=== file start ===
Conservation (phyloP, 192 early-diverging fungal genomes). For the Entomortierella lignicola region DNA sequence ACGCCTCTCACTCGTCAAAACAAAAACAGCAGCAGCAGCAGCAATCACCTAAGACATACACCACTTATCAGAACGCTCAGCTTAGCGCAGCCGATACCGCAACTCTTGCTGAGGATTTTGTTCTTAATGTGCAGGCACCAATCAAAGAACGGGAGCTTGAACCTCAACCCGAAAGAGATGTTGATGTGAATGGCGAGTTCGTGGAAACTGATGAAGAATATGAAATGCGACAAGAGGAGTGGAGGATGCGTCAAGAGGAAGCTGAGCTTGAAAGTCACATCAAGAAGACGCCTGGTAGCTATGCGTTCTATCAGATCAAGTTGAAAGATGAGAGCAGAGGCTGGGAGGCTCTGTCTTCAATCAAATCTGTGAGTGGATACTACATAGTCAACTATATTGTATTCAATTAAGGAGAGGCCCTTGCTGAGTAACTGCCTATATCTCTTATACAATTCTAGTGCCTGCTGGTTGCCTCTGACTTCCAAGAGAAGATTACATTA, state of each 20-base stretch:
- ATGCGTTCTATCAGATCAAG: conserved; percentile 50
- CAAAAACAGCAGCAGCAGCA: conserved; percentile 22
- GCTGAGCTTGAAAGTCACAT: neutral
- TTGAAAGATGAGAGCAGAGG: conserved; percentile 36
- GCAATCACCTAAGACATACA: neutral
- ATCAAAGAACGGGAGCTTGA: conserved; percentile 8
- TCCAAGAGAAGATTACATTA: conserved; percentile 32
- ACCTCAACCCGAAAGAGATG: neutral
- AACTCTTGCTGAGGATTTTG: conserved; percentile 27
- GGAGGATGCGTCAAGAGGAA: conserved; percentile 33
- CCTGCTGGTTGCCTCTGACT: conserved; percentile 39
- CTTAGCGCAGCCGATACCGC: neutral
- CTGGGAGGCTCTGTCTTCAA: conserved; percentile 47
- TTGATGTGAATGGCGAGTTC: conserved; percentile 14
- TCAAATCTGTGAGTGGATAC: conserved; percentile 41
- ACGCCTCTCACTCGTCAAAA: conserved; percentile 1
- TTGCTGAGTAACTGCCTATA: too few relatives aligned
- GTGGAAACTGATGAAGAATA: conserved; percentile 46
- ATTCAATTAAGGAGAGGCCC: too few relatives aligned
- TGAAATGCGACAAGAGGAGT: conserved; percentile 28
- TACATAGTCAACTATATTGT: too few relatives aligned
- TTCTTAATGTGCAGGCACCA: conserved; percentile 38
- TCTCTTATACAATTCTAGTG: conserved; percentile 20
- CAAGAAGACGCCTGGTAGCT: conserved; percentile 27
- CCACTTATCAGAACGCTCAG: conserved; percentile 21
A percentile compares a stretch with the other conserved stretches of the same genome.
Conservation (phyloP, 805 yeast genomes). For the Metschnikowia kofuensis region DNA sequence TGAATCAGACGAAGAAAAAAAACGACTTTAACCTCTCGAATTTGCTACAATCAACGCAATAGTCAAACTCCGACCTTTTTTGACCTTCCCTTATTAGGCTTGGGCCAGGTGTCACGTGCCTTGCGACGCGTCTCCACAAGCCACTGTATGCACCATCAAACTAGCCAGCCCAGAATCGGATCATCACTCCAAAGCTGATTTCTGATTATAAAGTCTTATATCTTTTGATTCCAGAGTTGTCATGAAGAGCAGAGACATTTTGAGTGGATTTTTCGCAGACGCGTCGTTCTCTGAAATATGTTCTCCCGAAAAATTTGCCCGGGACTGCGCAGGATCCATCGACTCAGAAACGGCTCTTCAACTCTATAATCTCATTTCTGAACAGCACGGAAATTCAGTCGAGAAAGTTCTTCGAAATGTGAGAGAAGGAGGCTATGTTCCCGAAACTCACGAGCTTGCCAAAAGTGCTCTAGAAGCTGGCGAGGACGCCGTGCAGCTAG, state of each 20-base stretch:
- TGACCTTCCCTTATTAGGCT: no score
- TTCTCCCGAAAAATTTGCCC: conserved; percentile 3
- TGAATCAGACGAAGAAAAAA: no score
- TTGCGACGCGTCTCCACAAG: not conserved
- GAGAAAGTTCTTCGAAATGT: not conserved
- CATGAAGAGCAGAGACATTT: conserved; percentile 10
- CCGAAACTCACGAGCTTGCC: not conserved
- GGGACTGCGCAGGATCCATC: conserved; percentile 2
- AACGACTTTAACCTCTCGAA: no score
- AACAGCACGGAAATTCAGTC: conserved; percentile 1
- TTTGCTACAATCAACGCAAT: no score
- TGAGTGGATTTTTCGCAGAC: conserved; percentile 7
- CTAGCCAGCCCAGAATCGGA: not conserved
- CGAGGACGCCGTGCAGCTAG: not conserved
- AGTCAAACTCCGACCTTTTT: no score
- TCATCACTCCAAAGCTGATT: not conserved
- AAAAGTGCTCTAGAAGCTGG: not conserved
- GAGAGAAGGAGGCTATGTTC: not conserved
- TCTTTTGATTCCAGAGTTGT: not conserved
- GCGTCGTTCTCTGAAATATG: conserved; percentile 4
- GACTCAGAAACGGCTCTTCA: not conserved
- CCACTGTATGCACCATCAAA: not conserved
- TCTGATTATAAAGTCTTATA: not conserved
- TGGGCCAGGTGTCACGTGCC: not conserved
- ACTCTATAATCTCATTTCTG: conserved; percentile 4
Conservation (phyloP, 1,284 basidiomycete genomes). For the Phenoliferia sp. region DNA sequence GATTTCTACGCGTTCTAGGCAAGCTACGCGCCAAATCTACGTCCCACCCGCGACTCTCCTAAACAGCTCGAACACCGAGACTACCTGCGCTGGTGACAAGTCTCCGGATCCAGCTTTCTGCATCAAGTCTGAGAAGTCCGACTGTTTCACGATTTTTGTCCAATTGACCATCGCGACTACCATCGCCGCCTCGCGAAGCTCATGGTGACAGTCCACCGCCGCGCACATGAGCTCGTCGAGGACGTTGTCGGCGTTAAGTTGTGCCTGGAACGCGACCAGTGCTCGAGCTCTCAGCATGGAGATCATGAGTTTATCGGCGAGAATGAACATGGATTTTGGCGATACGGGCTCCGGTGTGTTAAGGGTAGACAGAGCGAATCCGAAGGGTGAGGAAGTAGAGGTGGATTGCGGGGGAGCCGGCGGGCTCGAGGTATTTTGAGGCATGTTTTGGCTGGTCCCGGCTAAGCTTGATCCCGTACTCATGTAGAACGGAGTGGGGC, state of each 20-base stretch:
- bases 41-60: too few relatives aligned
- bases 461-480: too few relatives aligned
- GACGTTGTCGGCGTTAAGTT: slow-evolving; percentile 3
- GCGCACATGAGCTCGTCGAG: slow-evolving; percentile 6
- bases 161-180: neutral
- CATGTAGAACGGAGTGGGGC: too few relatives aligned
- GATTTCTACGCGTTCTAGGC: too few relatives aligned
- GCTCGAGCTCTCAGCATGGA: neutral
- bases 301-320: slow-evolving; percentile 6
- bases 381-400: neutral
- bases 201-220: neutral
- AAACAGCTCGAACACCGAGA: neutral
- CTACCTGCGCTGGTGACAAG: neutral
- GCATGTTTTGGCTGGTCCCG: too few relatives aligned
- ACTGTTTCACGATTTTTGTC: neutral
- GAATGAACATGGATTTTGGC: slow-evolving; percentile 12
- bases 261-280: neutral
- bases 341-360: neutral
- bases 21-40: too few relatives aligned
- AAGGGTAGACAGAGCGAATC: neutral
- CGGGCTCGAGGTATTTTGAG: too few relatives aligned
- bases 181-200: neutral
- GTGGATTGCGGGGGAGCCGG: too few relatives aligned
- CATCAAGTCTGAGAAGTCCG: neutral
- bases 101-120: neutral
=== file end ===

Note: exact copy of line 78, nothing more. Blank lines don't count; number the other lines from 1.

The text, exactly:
- CATCAAGTCTGAGAAGTCCG: neutral